I have heard Spaniards singing
"Oe oe oe oe oe, ... oeee, ... oeee"
in soccer and other sports.
Where does this expression come from? Is it a Spanish expression?
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I'm from Spain. It's Oé.
Oé became from the Basque word Hobé and started to be used by the famous player Arconada.
En un artículo que encontramos se hace referencia escrita a ello, donde por primera vez queda constancia de la existencia y la procedencia de la canción, lo explica en una entrevista el mítico Arconada: “campeones hobé, hobé” significa “campeones, los mejores, los mejores”, en euskera.
Con los años, el “hobé, hobé” ha ido derivando al “oé, oé”, que se oye hoy en día.
Find here the relevant part of the linked article in the newspaper La Vanguardia from 26 april 1982:
Olé it's another thing used by the toreros world.
A simple search on Google for "Olé, Olé, Olé, football chant" or "olé spanish meaning" should lead you to this:
One evidence of the chant appeared in an article of the Spanish newspaper La Vanguardia from 1982. It was during the final match of the Spanish Football League that year. After Real Sociedad had been proclaimed champion, the people at the Atotxa Stadium in San Sebastián started to sing "Campeones, campeones, hobe, hobe, hobe", which literally means "Champions, champions, we are the best". The latter three words belonging to the Basque language. The chant expanded to the rest of Spain, and become known as "Oé, Oé, Oé".
The word "olé" itself, being a Spanish interjection thought to be of Arabic origin, or derived from the Germanic in the Iberian peninsula, from which it also derives the English Hello and the neighbour Portuguese Olá, mostly associated with the bullfighting of last centuries, but also with the sports after the XIX century. It was chanted when individuals seemed to rise above themselves in performance.
The chant is used frequently in football games around the world, and can be heard in Montreal Canadiens hockey games when the team is winning. It is also used by supporters of the University of California, Santa Barbara's Gaucho intercollegiate sports teams, particularly the basketball and soccer programs, and led to the creation of a mascot, simply named Olé.
It is also used by the supporters of the Republic of Ireland national football team, especially in the song "Put 'Em Under Pressure".
In Argentina, sometimes the name of a person the people could be cheering to is added at the end; e.g.: "Olé, olé olé ole, Die-go, Die-go! (referring to Diego Armando Maradona).
Here are some aclarations to make:
From the same wikipedia page:
Olé, Olé, Olé (The Name of the Game)
In 1987, Roland Verlooven produced a more popular version of the chant, "Olé, Olé, Olé (The Name of the Game)". It was recorded by a group known as "The Fans", and published by Hans Kusters Music. It was released in Spain by Discos Games, and in Germany by ZYX Records. The text of it goes "Olé, olé, olé, olé, we are the champions, we are the champions", but there are widespread misunderstandings of it rather being "...we are the champs, we are the champs" by many who have simply not heard and understood the lyrics correctly.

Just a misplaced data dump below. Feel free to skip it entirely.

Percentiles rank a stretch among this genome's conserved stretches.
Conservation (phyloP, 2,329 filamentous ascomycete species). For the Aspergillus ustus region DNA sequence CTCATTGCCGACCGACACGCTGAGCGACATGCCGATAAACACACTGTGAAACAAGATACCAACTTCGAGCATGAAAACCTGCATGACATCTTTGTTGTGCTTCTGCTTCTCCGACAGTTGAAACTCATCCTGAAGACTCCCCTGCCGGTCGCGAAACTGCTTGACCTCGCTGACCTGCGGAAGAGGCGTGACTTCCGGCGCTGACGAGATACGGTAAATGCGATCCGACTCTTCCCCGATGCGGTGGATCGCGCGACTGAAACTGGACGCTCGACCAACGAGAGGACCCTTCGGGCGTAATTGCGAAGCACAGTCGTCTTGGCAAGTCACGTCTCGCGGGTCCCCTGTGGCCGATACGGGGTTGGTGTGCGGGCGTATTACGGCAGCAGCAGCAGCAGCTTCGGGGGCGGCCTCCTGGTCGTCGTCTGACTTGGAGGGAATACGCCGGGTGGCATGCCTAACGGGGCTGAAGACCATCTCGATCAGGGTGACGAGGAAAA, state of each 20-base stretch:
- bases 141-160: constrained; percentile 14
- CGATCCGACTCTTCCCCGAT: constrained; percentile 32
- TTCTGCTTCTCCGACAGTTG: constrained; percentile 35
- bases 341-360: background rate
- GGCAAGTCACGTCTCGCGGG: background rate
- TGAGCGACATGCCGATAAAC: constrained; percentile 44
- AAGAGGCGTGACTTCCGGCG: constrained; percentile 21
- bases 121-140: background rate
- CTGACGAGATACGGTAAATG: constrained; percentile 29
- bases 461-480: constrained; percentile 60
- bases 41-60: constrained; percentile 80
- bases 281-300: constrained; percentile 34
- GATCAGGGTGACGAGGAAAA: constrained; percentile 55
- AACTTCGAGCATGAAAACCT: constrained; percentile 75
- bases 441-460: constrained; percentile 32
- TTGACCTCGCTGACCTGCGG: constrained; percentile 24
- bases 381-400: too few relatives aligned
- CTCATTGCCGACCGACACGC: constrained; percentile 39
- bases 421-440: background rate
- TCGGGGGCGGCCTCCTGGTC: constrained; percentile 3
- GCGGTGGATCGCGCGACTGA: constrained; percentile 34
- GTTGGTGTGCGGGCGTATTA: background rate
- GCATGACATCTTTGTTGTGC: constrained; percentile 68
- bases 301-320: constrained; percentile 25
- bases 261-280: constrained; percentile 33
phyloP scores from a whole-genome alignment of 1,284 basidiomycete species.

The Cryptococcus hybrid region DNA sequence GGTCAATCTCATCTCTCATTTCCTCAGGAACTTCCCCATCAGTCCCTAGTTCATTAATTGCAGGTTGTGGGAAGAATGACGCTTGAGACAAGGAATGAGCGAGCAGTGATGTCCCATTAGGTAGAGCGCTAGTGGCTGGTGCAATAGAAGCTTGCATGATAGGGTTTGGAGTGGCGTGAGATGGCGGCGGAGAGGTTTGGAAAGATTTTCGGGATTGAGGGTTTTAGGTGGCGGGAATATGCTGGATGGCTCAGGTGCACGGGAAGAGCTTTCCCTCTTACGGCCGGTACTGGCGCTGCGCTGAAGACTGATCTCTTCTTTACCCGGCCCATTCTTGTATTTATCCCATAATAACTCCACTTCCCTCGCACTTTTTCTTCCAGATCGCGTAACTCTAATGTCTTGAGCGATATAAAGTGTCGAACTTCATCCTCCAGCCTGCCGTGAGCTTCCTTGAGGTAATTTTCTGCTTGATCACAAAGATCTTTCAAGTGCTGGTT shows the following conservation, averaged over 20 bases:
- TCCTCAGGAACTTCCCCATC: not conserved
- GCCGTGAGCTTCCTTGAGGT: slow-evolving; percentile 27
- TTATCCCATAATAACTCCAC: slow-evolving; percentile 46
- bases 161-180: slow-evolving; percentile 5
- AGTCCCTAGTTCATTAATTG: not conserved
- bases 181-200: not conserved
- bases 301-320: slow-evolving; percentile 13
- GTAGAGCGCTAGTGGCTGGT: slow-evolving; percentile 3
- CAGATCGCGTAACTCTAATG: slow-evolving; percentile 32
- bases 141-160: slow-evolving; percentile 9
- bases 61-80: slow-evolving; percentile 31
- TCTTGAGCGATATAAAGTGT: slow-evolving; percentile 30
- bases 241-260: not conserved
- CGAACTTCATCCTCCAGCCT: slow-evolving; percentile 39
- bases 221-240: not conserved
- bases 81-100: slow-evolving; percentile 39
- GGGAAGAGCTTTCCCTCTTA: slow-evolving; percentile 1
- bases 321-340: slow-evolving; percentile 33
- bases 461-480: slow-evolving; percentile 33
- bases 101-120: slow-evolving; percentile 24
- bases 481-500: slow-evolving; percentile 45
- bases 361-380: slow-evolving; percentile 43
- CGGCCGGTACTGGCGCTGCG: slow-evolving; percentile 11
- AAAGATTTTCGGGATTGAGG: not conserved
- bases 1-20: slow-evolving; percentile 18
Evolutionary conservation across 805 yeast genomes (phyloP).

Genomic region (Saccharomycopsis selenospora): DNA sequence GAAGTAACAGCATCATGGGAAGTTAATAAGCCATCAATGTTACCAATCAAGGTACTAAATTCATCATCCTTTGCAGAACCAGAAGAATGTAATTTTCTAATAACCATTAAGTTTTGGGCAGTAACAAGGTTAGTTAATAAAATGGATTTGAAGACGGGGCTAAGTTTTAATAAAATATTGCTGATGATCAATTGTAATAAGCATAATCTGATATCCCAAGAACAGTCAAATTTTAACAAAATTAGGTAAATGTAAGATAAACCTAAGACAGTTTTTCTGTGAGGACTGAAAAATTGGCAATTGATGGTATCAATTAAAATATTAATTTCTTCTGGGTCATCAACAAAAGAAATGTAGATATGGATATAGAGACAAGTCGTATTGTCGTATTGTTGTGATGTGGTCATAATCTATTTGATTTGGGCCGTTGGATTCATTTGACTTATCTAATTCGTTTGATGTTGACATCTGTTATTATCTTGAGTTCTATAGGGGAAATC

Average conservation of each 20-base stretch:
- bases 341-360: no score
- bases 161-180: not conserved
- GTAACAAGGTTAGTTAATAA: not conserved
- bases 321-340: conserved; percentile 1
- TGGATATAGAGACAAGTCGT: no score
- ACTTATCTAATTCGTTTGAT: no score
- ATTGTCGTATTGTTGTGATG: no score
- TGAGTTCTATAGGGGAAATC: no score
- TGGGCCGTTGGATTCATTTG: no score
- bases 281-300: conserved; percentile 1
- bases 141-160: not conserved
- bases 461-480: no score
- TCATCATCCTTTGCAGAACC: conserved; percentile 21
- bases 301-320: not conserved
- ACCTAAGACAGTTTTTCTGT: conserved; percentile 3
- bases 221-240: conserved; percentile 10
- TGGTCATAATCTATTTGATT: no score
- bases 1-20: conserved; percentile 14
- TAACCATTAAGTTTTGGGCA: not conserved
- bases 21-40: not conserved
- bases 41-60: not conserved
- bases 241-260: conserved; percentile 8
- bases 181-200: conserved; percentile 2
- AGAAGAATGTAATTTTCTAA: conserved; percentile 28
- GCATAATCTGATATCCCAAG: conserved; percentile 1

Link to the original song: -> http://www.youtube.com/watch?v=L0GmxnlXv3s
Top of the World (Olé, Olé, Olé)
"Top of the World (Olé, Olé, Olé)" is a stand alone single from Chumbawamba. It was released in June 1998, and the single reached the number 21 in the UK Singles Chart. It was also featured as the UK's song on the World Cup 1998 compilation album Music of the World Cup: Allez! Ola! Ole!. Their 1997 album Tubthumper was re-issued with this song on the album.
Quote by comments on this question:
I'm Spanish and the people sing "oé" (NOT Olé) in many chants, for example in this one: youtube.com/watch?v=VJvz9Hpx_ho or in this other one: youtube.com/watch?v=NnXqD7_YnHU When they say Olé is just when your team passes the ball many times and the opponent can't get it as if it was a bullfight. – Javi
Well, the truth is that if you watch both videos using big speaker to amplify the sound you can hear clearly people using chanting Olé, Olé, Olé..., there is also some drunks as well as some others that don't know the full chant, and you can recognize them simply because their chant sounds more like "Oé, oé, Oé...."
That alone don't means that the chant is "Oé, oé, Oé...." or that there are two chants.
I know that for some, search in Google it's incredibly hard and confusing, so here is a direct link to the reference on wikipidia. http://en.wikipedia.org/wiki/Olé,_Olé,_Olé
I don't know the etymology of it, but I'm pretty sure it's "olé", not "oe".
Olé is an interjection that is very typical of the bullfighting. (Well, not that I know anything about bullfighting, but to me "olé" definitely evokes that and other cliches about Spain)
As a side note, there's a sports newspaper in Argentina called "Olé".
As essmussein and Javi said it's Oé, oé
Olé, and Ole, are not only used in the world of bullfighting, though, so much so that, in fact it can also be heard in a football match, though it is rare, and it is not chanted in the same way Oé, oé is. Bare in mind that Oé, oé is always sung to the same chant, and is not used outside that scope, nobody shouts a plain Oé to cheer anything.
I didn't know about its apparent etymology, as stated in that article; my guess is everyone here, at least maybe outside of the Basque country, thinks it comes from a relaxed version of Olé. Interesting.
Olé and Oé are two different expressions, Olé in Spain, Mexico and Latin America is mostly used in bullfighting when the matador does a good pass or series of passes with his cape. While Oé, Oé, Oé is mostly used in supporter chanting at football matches - - - While Olé in Latin countries is also used in football matches when one team threads a series of passes and is dominating the opposing team. It is derogatory and demoralizaing for the rival team to be subjected to this chant.